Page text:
Focus turns to green building efficiencies

| Print |  Email
Wednesday, April 01, 2009

STATEWIDE Oregon's residential and commercial construction markets may be stalled by the paralyzing credit crisis, but state lawmakers and industry professionals see potential in the state's green building sector to add jobs to the shrinking economy.

Area builders and developers are shying away from new green construction however, and instead focusing more on energy-efficient retrofits of existing homes and buildings. The state Legislature is also exploring the economic potential of this sector, with a group of lawmakers recently announcing the Energy Efficient and Sustainable Technology Act, a bill which aims to make financing for green retrofits more accessible.

"We know that energy efficiency and renewable energy projects are a good bet on the future," says one of the bill's main sponsors, Rep. Jules Bailey, D-Portland.

EEAST would provide increased funding for Oregonians to make their homes more energy efficient via low-interest, long-term loans. Home and business owners could attach loan payments to their utility bills. The  savings from the reduced energy use means consumers would likely see an immediate decrease in their utility bills even with the additional loan payment, say the bill's co-sponsors.  

"I think it is a fabulous step in that it puts a financing mechanism in front of consumers, which has previously been a significant obstacle," says Sean Penrith, executive director of Earth Advantage, a Portland-based residential green certification program.

Home and business owners won't be the only ones benefiting from their upgrades.  For every $1 million invested in efficiency retrofits, eight to 11 on-site jobs are created, according to a recent report published by the Oregon Department of Energy.

With legislators hoping to put EEAST in action this summer, hundreds of new green-collar jobs could arrive in a matter of months.  

"I have no doubt we will see retrofits increase," says Mark Edlen of Gerding Edlen Development. "The opportunity is enormous."

NICOLE STORMBERG

Have an opinion? E-mail This e-mail address is being protected from spambots. You need JavaScript enabled to view it

 

More Articles

On the Road

April 2015
Friday, March 27, 2015
BY LINDA BAKER

My daughter turned 18 last week, and for her birthday I got her a Car2Go membership. Not to label myself a disruptor or anything, but it felt like a groundbreaking moment. The two of us, mother and child, were participating in a new teen rite of passage: Instead of handing over the car keys, I handed over a car-sharing card — with the caveat that she not use the gift as her own personal car service.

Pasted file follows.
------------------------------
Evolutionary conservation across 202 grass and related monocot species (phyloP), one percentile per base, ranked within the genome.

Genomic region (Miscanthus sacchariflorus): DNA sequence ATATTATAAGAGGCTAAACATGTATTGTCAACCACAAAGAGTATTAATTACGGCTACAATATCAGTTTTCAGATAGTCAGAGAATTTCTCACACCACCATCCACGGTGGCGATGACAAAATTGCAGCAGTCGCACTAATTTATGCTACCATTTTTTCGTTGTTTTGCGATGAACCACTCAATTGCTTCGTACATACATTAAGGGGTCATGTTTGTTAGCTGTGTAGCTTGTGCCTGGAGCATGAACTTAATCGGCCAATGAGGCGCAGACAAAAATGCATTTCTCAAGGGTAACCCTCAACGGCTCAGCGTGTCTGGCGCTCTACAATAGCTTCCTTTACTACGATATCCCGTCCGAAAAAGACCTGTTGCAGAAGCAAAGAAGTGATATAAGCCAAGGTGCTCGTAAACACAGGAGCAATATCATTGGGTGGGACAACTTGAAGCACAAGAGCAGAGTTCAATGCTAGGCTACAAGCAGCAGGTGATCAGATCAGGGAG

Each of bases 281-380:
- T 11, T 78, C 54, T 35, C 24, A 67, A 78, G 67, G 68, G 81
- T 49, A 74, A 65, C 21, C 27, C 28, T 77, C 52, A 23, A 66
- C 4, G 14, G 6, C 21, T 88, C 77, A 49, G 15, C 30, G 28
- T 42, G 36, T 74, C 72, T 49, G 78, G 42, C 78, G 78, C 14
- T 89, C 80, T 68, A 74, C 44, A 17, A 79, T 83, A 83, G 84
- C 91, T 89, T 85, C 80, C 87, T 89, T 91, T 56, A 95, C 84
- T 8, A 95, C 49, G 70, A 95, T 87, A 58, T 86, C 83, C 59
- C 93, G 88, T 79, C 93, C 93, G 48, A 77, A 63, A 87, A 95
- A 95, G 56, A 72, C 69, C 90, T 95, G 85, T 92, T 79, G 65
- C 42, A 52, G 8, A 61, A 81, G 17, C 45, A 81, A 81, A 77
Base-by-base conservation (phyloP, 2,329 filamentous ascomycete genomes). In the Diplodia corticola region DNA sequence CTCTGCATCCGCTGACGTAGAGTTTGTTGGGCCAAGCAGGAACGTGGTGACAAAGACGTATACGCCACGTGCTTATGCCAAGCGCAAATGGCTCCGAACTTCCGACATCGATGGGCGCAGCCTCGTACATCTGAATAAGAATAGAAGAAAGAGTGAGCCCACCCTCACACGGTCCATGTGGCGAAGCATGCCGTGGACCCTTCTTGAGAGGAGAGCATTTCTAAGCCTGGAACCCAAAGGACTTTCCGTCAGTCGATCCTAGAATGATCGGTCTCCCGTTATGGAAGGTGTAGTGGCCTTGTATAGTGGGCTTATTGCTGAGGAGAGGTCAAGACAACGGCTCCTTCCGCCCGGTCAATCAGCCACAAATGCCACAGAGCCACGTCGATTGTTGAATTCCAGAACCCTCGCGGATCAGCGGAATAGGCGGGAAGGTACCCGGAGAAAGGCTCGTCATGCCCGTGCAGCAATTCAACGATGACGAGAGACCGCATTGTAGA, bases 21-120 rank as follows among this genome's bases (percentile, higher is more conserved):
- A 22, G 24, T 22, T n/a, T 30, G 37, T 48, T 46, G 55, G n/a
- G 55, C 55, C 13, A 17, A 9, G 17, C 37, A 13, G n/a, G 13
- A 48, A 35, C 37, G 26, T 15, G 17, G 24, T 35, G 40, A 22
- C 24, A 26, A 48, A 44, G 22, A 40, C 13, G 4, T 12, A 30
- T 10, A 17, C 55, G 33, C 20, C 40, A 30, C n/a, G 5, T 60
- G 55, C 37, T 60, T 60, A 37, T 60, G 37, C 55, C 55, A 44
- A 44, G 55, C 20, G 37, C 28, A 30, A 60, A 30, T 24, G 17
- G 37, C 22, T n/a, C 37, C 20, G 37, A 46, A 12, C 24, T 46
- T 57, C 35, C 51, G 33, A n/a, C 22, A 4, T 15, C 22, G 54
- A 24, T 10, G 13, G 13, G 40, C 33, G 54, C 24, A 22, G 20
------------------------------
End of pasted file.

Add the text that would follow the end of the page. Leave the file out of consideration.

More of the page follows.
Read more...

Beneath the Surface

May 2015
Thursday, April 23, 2015
0515-goodhacker01 250pxwBY LINDA BAKER

On April 1 I attended a forum at the University of Portland on the sharing economy. The event featured panelists from Lyft and Airbnb, as well as Portland Mayor Charlie Hales. Asked about the impact of tech-driven sharing economy services. Hales said the new business models are reshaping the landscape. “But,” he added, “I don’t pretend to understand how a lot of this [technology] works.” 


Read more...

Epitaph for a Boondoggle

April 2015
Friday, March 27, 2015
BY JOE CORTRIGHT

The CRC is a cautionary tale about how we plan for, finance and invest in transportation infrastructure.


Read more...

6 development projects reshaping Bend

The Latest
Thursday, April 09, 2015
bendthumbBY JACOB PALMER | DIGITAL NEWS EDITOR

Bend has reclaimed its prerecession title as one of the fastest growing cities in the country.


Read more...

Energy Stream

May 2015
Monday, April 27, 2015
BY LINDA BAKER

Oregon already ranks as the nation’s second largest generator of hydroelectric power. (Washington is No. 1). Now an elegant new installation in Portland is putting an unconventional, sharing economy twist on this age-old water-energy pairing. The new system, launched this winter, uses the flow of water inside city water pipes to spin four turbines that produce electricity for Portland General Electric customers. 


Read more...

The Health Guru

May 2015
Monday, April 27, 2015
BY LINDA BAKER

Mohan Nair channels a visionary.


Read more...

Picture This

May 2015
Monday, April 27, 2015
BY JACOB PALMER

As a general rule, the more people with autism can be provided with visual cues, the better they will be able to understand and manage their environment. It’s a lesson Tom Keating learned well. The 61-year-old Eugene grant writer spent 31 years taking care of his autistic brother James, and in the late 1980s developed a spreadsheet that created a series of nonsense characters that grew or shrank depending on how much money James had in his account. 


Read more...
Oregon Business magazinetitle-sponsored-links-02
SPONSORED LINKS